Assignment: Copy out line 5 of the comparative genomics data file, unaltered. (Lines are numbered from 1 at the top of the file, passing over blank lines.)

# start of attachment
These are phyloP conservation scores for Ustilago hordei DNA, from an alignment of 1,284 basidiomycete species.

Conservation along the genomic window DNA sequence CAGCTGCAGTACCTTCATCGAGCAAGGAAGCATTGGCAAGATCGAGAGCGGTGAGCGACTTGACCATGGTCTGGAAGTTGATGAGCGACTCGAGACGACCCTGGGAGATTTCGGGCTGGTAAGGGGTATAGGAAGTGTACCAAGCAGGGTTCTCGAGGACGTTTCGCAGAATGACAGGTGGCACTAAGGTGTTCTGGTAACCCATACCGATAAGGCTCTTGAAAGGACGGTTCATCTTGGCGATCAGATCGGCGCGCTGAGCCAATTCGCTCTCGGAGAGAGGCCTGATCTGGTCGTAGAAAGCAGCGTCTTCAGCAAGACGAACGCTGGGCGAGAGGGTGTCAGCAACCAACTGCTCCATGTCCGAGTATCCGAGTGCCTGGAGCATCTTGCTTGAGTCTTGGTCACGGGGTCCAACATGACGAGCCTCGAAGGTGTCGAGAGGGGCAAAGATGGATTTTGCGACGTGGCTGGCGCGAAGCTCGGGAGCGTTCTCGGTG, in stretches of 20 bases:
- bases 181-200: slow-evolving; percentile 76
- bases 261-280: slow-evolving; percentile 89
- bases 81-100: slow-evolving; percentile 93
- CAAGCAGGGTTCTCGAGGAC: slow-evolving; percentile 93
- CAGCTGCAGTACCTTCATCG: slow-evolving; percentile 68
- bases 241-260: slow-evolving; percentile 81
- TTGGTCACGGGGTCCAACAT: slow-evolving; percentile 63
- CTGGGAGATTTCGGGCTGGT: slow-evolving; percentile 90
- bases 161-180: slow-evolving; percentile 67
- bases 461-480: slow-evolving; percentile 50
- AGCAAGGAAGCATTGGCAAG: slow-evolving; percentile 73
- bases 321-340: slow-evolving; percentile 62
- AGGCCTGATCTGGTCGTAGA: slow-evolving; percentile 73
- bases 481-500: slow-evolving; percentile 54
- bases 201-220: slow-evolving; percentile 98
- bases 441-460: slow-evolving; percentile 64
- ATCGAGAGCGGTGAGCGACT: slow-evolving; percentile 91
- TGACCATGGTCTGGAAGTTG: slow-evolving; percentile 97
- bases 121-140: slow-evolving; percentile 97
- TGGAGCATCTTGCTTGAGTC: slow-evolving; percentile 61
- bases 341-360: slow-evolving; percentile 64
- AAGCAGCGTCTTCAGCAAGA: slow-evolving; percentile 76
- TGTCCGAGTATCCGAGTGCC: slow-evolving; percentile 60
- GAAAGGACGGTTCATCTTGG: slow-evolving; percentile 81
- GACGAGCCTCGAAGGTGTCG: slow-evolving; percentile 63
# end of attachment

- bases 81-100: slow-evolving; percentile 93